With some immigrants, this contested double-voicedness can also incite tension expressed in tense ‘social heteroglossia’ (Bakhtin 1981: 326). For example, El-Haj (2009) studied Arab American youths' perspectives and experiences in the post-9/11 nation as enemy-outsiders, and offers new ways of thinking about national identity. In fact, she found that their two identities were conflictual, that ‘being Arab and being American were incompatible identities, thus exacerbating the challenges of belonging and participation for these young people’ (p. 279). Immigrants can ‘simultaneously accept and reject their differences from the majority, being engaged in a “double-voiced” discourse between their individual voices and the majority's dominant voice’ (Hermans and Hermans-Konopka 2010: 34). Possessing two distinct voices synchronously meets the multifarious cultural contexts in which these transnational persons live (Appadurai 1990). Yet, this disjuncture may also be met with a conflictual process of entanglement.

Constructed Cultural Identities

Appadurai (1990) postulated how two cultures are apt to engage in this type of mutual interaction. He discussed how refugeeism and immigration have skewed cultural landscapes, and how globalization has changed economic realities in different settings. The frenetic pace of global cultural flow produces imagined realities for people, where a person situated in one location often imagines life in other geographies and cultures. This overcomes any unitary, singular definitions of cultural existence, with the foreign culture contributing by being unsheathed to unveil a new profundity and dimension of complexity, perhaps resulting in a ‘varied mutual contest of sameness and difference’ (Appadurai 1990: 308). Such is the case with my own Mexican-American participant, functioning as a ‘foreigner’ who engages her heritage culture with that of the rural Southern United States. By encountering Mexican cuisine and the Mexican Spanish language, simultaneously, this U.S. culture both affects, and is affected by, these Mexican cultural fragments, their sameness and differences interacting with each other.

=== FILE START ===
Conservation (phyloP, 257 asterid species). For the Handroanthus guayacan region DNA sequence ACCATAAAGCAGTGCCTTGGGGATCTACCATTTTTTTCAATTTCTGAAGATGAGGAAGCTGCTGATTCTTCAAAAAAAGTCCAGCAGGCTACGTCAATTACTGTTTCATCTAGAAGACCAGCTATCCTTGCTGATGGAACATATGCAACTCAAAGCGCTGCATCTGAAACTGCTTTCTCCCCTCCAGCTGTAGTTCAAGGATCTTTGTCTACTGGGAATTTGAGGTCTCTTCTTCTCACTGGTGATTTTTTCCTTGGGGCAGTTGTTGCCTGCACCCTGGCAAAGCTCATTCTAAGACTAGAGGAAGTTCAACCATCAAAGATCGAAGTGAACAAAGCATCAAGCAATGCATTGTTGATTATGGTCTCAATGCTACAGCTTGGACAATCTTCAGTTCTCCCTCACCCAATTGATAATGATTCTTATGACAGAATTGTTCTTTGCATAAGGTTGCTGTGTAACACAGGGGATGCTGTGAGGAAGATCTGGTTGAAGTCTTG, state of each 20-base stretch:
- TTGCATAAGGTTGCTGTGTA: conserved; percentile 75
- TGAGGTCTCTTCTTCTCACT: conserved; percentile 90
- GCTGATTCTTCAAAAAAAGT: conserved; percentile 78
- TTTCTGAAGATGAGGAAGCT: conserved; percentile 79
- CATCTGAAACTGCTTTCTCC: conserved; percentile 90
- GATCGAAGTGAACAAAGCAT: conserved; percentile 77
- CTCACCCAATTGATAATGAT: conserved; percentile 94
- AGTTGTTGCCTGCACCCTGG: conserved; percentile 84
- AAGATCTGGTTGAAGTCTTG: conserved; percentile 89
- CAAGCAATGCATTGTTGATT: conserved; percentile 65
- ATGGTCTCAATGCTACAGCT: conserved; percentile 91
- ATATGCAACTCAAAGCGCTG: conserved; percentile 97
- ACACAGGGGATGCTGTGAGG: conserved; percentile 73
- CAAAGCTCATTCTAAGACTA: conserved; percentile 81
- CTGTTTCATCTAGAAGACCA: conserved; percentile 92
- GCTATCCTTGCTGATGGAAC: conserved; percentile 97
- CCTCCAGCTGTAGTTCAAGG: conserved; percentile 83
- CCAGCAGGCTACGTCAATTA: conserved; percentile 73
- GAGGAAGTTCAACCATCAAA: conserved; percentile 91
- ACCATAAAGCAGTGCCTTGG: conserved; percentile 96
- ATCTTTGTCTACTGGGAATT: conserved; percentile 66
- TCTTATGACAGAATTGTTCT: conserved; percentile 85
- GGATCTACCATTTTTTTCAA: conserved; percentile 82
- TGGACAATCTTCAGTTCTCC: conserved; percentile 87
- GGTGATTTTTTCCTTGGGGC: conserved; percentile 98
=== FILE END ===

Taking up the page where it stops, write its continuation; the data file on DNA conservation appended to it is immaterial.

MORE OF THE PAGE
In her research, Bigelow (2010) utilized an exploratory case-study design to understand how Black Muslim ‘Somali immigrant youth construct and negotiate identities in a U.S. cultural setting where there is much racial and religious bias’ (p. 97). In essence she asked about the way high school students’ cultural positioning dialogue (Hermans and Hermans-Konopka 2010) with a monoglossic (Bakhtin 1981), discriminatory, prejudicial, and unwelcoming White Judeo-Christian Midwestern context. In this location, even though ‘racial identities are infinitely complex, racial identifications are shockingly simple’ (Bigelow 2010: 28), manifesting as societal inertia in dominant population's cultural perceptions.

Utilizing six focus groups, along with interview and case-study data, Bigelow (2010) explored how participants created knowledge about identity and how they either affirmed or contested others' comments, and how their positionalities interacted with others (Hermans 2001). Through her work, she developed three categories of racial and ethnic identities: imposed, assumed, and negotiable (Bigelow 2010: 99).

First, the imposed identity is not negotiated (Bigelow 2010), but rather undialogic and unitary (Bakhtin 1981). Dialogue does not exist at all in the manifestation of this identity, for it is ‘imposed’ by another, without the consent of, or input from, the individual. For example, a U.S.-born child of Somali immigrants may be inaccurately assumed to be a refugee by teachers without her or his awareness, and not be allowed to ‘negotiate this imposed identity’ (Bigelow 2010: 99).

Bigelow's (2010) second identity is labeled the assumed, which is also imposed by another, yet there is a willing acceptance of that marker. There is some dialogue (Bakhtin 1981, 1986) that exists in the negotiation of this identity (Hermans 2001; Hermans et al. 1992), for at least there is volitional affirmation on the part of the individual. For example, Somali adolescents in the USA are often assumed to be part of the African American culture, so many embody such an image by listening ‘to [hip hop] music, wear[ing] loose pants, sometimes even’ braiding their hair (Bigelow 2010: 29).

The last type of identity is negotiable, which are those that are actively challenged and contested (Bigelow 2010). Here, we see an active resistance to being identified by another, wishing to engage in a participatory dialogic construction of cultural identity (Hermans and Hermans-Konopka 2010). For example, a Somali girl may actively contest the stereotype of oppressed Muslim women by both wearing traditional Muslim attire while presenting an erudite and politically progressive persona. There is a mutual, hybridized showcase of her two cultural positions. We see Somali parents and community leaders worrying over youths forgetting their culture, language, and religion, pulling youths to their common heritage identity, in a centripetal direction (Bakhtin 1981), while simultaneously, the adolescents are constructing hybridized, novel, individualistic identities, counteracting in centrifugal diffusion. Additionally, these identities are constructed in a fearful and distrusting dominant context that may sabotage any identity constructed due to such extreme prejudice.